Ephemeral Beauty, Lasting Lessons
by Alex Jones
The Philadelphia Folklore Project has been supporting and documenting folk arts and artists in the city’s diverse communities to create social change since 1987.
“We have these long-term collaborations, long-term commitments to [communities] that develop into things depending on what’s needed at the moment,” says Selina Morales, the organization’s director.
One of those longtime community partners, Asian Americans United, collaborated with the Folklore Project to develop its Chinatown Mid-Autumn Festival. When AAU identified the need for a charter school in the Chinatown area, the Folklore Project was there—and 11 years ago, the two groups created Folk Arts-Cultural Treasures Charter School.
FACTS teaches an intentionally multi-ethnic, multi-racial student body drawn from a variety of class backgrounds and areas the city. The school strives to serve immigrant and refugee populations through programs like English language learning as a part of the regular school day.
“The school prioritizes teaching those students in a mixed environment, so [their experience] is not siloed or isolated,” says Morales. “It’s a lesson for everybody. Working with people who speak other languages is a part of our everyday life.”
Students at FACTS also have the opportunity to take lessons in folk and traditional art forms like African diaspora drumming, the Vietnamese zither-type instrument àn tranh, African-American step and Indonesian dance. Morales emphasizes that these arts aren’t necessarily taught for the specific purpose of mastery, but for the lessons inherent in what those art forms have meant for the communities practicing them.
“The first steps of learning about traditional arts are sometimes learning about respect, about ethics, learning [how to] be with other people,” Morales says. “It doesn’t necessarily start with, ‘What does perfection look like?’ It starts with, ‘How do you be with one another, and how do you work together to make something beautiful?’”
Early in the collaboration, the Folklore Project worked with FACTS to develop school-specific rituals. For example, the students say a pledge each morning that includes honoring elders and acknowledging that students have a lot to learn from them.
“We know as folklorists that ritual helps to reinforce community,” Morales says. “How might we take some of those things that are part of community life and put them directly into the school intentionally?”
More recently, the organization and the school have worked together to develop innovative lesson plans around the school’s emphasis on folk arts and its roster of teaching artists and performers.
Each year for about a decade, Philadelphia-based sand mandala artist and lama Losang Samten spends a weeklong residency working with FACTS students. The National Heritage fellow creates an intricate, brilliantly colored design out of sand that represents the cosmos in the Tibetan Buddhist tradition; once it’s completed, the mandala is ritually destroyed to emphasize the transitory nature of life.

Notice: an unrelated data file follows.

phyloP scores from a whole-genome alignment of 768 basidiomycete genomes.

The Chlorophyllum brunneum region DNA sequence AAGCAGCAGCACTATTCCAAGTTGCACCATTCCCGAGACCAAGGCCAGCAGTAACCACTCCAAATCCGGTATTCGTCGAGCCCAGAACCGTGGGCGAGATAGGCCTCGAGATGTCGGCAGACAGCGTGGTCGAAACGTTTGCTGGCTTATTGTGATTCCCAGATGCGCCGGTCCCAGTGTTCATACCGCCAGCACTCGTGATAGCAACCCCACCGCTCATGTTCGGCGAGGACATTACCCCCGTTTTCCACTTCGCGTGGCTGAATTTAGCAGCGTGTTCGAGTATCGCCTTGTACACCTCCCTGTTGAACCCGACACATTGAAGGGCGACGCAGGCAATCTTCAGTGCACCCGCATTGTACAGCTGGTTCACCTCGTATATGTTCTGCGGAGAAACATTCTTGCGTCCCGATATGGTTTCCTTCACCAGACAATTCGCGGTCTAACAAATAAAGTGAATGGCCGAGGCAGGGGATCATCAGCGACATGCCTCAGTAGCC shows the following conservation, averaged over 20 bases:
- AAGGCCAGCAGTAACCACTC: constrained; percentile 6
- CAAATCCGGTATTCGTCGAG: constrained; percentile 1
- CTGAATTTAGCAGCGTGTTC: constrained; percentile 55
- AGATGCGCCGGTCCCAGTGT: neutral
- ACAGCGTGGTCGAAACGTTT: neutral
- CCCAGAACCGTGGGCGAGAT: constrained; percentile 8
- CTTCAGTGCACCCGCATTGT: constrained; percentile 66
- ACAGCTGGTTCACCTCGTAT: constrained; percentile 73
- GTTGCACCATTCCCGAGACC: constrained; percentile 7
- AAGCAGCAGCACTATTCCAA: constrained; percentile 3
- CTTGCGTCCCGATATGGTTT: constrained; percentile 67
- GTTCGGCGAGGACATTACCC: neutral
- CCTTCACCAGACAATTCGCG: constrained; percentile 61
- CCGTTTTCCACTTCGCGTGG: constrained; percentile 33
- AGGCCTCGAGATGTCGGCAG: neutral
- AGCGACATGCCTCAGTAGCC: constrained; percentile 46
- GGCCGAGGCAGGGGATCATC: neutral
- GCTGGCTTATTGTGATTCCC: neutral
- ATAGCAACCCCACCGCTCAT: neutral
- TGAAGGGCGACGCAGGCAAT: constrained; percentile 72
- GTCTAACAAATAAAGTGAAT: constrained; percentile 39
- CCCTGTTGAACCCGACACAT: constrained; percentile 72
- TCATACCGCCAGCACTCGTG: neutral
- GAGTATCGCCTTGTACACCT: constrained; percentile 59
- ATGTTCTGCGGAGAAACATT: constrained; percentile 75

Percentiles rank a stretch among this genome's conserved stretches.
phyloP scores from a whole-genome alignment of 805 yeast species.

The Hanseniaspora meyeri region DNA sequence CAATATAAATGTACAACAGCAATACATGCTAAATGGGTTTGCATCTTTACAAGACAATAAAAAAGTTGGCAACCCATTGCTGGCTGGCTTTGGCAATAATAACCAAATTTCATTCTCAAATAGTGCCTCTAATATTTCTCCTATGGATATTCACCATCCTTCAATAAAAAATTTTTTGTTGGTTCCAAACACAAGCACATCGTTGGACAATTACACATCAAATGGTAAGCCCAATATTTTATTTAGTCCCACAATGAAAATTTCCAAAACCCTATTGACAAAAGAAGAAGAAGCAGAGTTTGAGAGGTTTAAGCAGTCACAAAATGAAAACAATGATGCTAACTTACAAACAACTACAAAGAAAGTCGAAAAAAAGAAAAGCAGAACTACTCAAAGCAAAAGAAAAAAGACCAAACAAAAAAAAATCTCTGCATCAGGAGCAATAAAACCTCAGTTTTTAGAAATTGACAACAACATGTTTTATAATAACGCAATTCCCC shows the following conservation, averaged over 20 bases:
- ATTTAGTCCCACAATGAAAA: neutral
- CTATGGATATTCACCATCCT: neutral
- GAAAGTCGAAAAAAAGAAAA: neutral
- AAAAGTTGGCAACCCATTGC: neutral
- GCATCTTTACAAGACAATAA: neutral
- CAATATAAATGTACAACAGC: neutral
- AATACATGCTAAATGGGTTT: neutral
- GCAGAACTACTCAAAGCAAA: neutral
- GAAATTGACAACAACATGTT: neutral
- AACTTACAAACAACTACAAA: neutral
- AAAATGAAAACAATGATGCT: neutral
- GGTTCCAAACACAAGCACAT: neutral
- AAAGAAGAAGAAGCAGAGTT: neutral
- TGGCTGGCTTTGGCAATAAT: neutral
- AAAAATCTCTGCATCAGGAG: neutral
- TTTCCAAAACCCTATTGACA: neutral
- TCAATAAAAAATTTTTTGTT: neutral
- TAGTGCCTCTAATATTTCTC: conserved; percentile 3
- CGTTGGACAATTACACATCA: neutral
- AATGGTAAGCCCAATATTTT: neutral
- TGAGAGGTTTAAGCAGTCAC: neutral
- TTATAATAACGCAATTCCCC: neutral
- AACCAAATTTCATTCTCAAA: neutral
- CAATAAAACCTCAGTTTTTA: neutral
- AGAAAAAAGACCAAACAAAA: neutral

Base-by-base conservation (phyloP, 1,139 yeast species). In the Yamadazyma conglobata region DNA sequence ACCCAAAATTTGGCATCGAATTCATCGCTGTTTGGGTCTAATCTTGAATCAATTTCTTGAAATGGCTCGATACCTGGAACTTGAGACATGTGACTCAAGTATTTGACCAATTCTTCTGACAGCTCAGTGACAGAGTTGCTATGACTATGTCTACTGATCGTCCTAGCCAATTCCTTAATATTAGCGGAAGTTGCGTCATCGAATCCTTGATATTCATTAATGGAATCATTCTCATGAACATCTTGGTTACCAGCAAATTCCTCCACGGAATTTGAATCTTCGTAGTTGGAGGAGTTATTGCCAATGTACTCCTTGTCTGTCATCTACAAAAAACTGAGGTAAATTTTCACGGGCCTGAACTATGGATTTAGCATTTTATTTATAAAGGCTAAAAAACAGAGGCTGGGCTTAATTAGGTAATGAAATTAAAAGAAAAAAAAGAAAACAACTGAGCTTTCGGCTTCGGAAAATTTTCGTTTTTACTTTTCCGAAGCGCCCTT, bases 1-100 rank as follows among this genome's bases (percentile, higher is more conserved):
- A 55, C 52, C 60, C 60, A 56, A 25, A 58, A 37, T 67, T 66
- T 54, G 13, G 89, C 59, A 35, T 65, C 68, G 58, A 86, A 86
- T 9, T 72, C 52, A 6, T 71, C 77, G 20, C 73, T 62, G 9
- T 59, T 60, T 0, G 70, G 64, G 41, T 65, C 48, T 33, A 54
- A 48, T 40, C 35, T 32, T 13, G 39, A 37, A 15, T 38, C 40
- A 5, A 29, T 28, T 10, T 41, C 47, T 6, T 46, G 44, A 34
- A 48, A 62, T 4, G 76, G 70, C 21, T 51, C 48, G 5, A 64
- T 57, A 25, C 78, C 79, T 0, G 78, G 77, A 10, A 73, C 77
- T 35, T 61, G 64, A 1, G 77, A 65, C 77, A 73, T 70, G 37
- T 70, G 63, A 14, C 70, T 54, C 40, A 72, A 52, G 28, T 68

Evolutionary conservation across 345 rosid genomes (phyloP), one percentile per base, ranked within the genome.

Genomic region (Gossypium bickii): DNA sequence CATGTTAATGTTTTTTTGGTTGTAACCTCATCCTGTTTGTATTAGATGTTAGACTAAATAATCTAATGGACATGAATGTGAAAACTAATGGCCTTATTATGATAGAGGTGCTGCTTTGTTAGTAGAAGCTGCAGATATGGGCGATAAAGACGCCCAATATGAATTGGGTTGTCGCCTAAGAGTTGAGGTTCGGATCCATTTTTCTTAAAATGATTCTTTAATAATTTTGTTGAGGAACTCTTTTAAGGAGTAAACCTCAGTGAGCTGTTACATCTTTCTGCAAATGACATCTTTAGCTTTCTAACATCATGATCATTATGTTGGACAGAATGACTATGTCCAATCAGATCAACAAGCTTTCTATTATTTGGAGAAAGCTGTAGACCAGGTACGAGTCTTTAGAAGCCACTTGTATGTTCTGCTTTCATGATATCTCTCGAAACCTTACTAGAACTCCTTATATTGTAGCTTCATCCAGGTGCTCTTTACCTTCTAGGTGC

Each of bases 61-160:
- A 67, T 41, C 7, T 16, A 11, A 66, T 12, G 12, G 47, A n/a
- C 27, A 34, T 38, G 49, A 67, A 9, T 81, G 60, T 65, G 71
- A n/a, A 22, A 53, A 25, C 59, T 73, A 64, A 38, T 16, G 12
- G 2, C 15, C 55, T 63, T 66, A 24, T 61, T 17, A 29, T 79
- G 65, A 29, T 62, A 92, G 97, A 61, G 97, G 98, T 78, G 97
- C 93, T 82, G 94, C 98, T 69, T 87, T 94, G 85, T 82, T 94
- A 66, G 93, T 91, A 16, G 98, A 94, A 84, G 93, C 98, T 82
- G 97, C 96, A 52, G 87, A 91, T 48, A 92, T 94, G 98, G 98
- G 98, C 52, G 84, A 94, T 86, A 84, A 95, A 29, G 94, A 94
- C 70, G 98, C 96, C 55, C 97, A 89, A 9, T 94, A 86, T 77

“The theme of his presence is really about peace and talking about peace,” Morales said. She asks, “How can we engage the teachers in a discussion about what peace means to their students, from kindergarteners to second-graders to fourth-graders to eighth-graders?”
To ensure that the lessons of Samten’s annual residency grow in value as students progress through grades, the two organizations developed a teacher’s guide to incorporating the sand mandala into lesson plans. The curriculum also includes mini-unit plans specific to each grade taught at FACTS, kindergarten through eighth, so that students are primed to build on last year’s lessons, and there’s always something fresh to be taught and learned when Samten visits each year.
It’s all encapsulated into the K-8 Sand Mandala Curriculum, which was awarded the Dorothy Howard Prize from the American Folklore Society in 2015. The lesson plans are scaffolded so that each grade’s lesson builds on the previous year—examining the artist, his work and the context in which he makes his art. The materials that guide teachers, students and administrative staff are available for free to other schools on the Folklore Project’s website.
“Our hope is that teachers anywhere could bring Losang to their school, and instead of having a school assembly where everyone goes and watches, they’re engaged,” says Morales. “They host him for a week, he does the mandala, and here’s the instructions for every single classroom, including all the resources.”
In addition to supporting teachers and students through this curricula, the aim of these shared materials includes supporting artists like Samten by connecting them with more work; the artist can even provide materials to educator clients himself.
Above and beyond the benefits for educators, students and artists, the Folklore Project works with FACTS on another lofty goal: creating a better Philadelphia by creating better citizens.
“One of the things we say about the school is that our aim is to create citizens in a just world, and that includes having the expectation of justice and having the expectation of fairness,” Morales says. “AAU is this phenomenal social justice organization [that] has spent so much time and fought too many fights with the purpose of continuing to pursue dignity and self-determination in their own communities and others.”